By the Seat of Your Pants:
|Airmail pilot examining a weather report
at an airfield office.
- Courtesy of the National Air and Space Museum, Smithsonian
The first pilots who flew for the Post Office's airmail service were pioneers of flight. Their
work blazed the trail for new, permanent airway routes and
made nighttime flying routine.
To be a pilot in the early 20th century was
an adventurous, difficult and dangerous job. The Post Office
Department paid pilots well. From 1918 to 1926, airmail service
pilots earned between $2,000 and $5,000 a year, plus five
cents for every mile flown. This was two to three times what
an entry-level postal clerk was paid.
Pilots could also earn national fame. Pilot
Jack Knight became an overnight hero in 1921. Taking part
in the first transcontinental
airmail run, Knight successfully completed his assigned
flight. When the next pilot refused to fly in darkness and bad weather, Knight rose to the challenge and delivered the mail. Without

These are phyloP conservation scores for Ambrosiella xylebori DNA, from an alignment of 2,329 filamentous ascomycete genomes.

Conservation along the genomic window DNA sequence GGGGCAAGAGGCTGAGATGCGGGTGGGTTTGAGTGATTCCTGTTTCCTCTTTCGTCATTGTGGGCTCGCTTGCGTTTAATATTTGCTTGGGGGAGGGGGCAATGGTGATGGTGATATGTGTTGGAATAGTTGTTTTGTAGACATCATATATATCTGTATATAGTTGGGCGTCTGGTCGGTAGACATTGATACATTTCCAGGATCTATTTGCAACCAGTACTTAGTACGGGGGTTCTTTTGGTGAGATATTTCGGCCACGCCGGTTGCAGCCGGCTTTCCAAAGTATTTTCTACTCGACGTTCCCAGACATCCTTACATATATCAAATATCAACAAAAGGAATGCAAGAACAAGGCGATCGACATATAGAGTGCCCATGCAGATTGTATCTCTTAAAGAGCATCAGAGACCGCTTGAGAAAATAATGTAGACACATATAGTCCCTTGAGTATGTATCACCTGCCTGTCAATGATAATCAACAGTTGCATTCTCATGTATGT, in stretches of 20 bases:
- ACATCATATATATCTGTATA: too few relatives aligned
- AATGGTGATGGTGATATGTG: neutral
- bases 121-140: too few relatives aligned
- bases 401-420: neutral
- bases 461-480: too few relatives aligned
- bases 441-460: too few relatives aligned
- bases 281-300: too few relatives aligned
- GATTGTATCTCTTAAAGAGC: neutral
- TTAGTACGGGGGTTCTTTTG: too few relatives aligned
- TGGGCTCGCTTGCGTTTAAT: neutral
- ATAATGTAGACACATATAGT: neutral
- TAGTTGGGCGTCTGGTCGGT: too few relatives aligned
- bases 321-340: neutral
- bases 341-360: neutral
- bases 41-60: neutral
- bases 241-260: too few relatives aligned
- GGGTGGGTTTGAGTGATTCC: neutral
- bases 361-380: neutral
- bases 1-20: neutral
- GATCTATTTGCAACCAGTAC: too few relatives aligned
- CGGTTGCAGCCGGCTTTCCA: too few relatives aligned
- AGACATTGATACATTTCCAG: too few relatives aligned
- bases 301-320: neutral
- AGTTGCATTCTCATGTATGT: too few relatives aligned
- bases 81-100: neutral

Knight's determination, airmail service would have suffered
a major setback.
Knight was one of many famous pilots of his day. Have you
heard of Charles
Lindbergh's record-setting first transatlantic flight?
Did you know that for part of his flying career he transported the mail?
Have you heard the phrase "flying by the seat of your
pants"? What does it mean? The phrase evolved from
the early days of aviation.
What does the phrase say about the work these pilots did?
Put yourself into the role of an airmail pilot by reading the following stories and completing the activities:
1: Suit Up
Leg 2: Logbook
3: Forced Landing